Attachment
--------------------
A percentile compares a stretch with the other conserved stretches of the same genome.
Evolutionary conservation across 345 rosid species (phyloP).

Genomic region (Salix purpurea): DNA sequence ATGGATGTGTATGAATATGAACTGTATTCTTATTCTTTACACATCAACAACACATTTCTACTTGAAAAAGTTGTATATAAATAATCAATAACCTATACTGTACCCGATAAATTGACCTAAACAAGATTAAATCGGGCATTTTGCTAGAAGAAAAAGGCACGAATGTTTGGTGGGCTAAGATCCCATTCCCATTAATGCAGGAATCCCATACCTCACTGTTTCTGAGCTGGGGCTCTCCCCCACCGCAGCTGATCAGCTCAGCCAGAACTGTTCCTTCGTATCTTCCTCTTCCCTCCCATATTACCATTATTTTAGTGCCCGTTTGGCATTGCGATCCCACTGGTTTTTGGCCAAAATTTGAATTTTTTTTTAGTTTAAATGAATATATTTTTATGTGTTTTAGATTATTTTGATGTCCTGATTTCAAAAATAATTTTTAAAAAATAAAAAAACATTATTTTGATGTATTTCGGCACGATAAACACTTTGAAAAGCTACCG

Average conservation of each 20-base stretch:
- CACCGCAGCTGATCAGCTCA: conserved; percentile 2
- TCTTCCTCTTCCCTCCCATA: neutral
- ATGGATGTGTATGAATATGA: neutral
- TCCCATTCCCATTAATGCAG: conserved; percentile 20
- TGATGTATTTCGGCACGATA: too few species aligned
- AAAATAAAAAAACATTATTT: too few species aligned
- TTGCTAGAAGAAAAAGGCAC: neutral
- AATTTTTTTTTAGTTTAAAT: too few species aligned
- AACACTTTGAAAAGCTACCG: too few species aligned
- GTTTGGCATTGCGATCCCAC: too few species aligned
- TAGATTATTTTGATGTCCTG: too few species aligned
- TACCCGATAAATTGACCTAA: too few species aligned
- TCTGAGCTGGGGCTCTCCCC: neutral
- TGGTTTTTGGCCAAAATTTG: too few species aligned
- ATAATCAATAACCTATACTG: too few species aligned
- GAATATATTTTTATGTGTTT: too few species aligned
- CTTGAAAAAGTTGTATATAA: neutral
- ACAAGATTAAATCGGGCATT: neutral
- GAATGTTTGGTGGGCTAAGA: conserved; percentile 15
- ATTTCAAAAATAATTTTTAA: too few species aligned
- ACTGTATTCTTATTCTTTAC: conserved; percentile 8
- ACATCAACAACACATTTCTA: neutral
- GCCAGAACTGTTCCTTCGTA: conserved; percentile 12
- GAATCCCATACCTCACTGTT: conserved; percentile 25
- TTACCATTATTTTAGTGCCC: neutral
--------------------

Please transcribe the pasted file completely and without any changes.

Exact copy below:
A percentile compares a stretch with the other conserved stretches of the same genome.
Evolutionary conservation across 345 rosid species (phyloP).

Genomic region (Salix purpurea): DNA sequence ATGGATGTGTATGAATATGAACTGTATTCTTATTCTTTACACATCAACAACACATTTCTACTTGAAAAAGTTGTATATAAATAATCAATAACCTATACTGTACCCGATAAATTGACCTAAACAAGATTAAATCGGGCATTTTGCTAGAAGAAAAAGGCACGAATGTTTGGTGGGCTAAGATCCCATTCCCATTAATGCAGGAATCCCATACCTCACTGTTTCTGAGCTGGGGCTCTCCCCCACCGCAGCTGATCAGCTCAGCCAGAACTGTTCCTTCGTATCTTCCTCTTCCCTCCCATATTACCATTATTTTAGTGCCCGTTTGGCATTGCGATCCCACTGGTTTTTGGCCAAAATTTGAATTTTTTTTTAGTTTAAATGAATATATTTTTATGTGTTTTAGATTATTTTGATGTCCTGATTTCAAAAATAATTTTTAAAAAATAAAAAAACATTATTTTGATGTATTTCGGCACGATAAACACTTTGAAAAGCTACCG

Average conservation of each 20-base stretch:
- CACCGCAGCTGATCAGCTCA: conserved; percentile 2
- TCTTCCTCTTCCCTCCCATA: neutral
- ATGGATGTGTATGAATATGA: neutral
- TCCCATTCCCATTAATGCAG: conserved; percentile 20
- TGATGTATTTCGGCACGATA: too few species aligned
- AAAATAAAAAAACATTATTT: too few species aligned
- TTGCTAGAAGAAAAAGGCAC: neutral
- AATTTTTTTTTAGTTTAAAT: too few species aligned
- AACACTTTGAAAAGCTACCG: too few species aligned
- GTTTGGCATTGCGATCCCAC: too few species aligned
- TAGATTATTTTGATGTCCTG: too few species aligned
- TACCCGATAAATTGACCTAA: too few species aligned
- TCTGAGCTGGGGCTCTCCCC: neutral
- TGGTTTTTGGCCAAAATTTG: too few species aligned
- ATAATCAATAACCTATACTG: too few species aligned
- GAATATATTTTTATGTGTTT: too few species aligned
- CTTGAAAAAGTTGTATATAA: neutral
- ACAAGATTAAATCGGGCATT: neutral
- GAATGTTTGGTGGGCTAAGA: conserved; percentile 15
- ATTTCAAAAATAATTTTTAA: too few species aligned
- ACTGTATTCTTATTCTTTAC: conserved; percentile 8
- ACATCAACAACACATTTCTA: neutral
- GCCAGAACTGTTCCTTCGTA: conserved; percentile 12
- GAATCCCATACCTCACTGTT: conserved; percentile 25
- TTACCATTATTTTAGTGCCC: neutral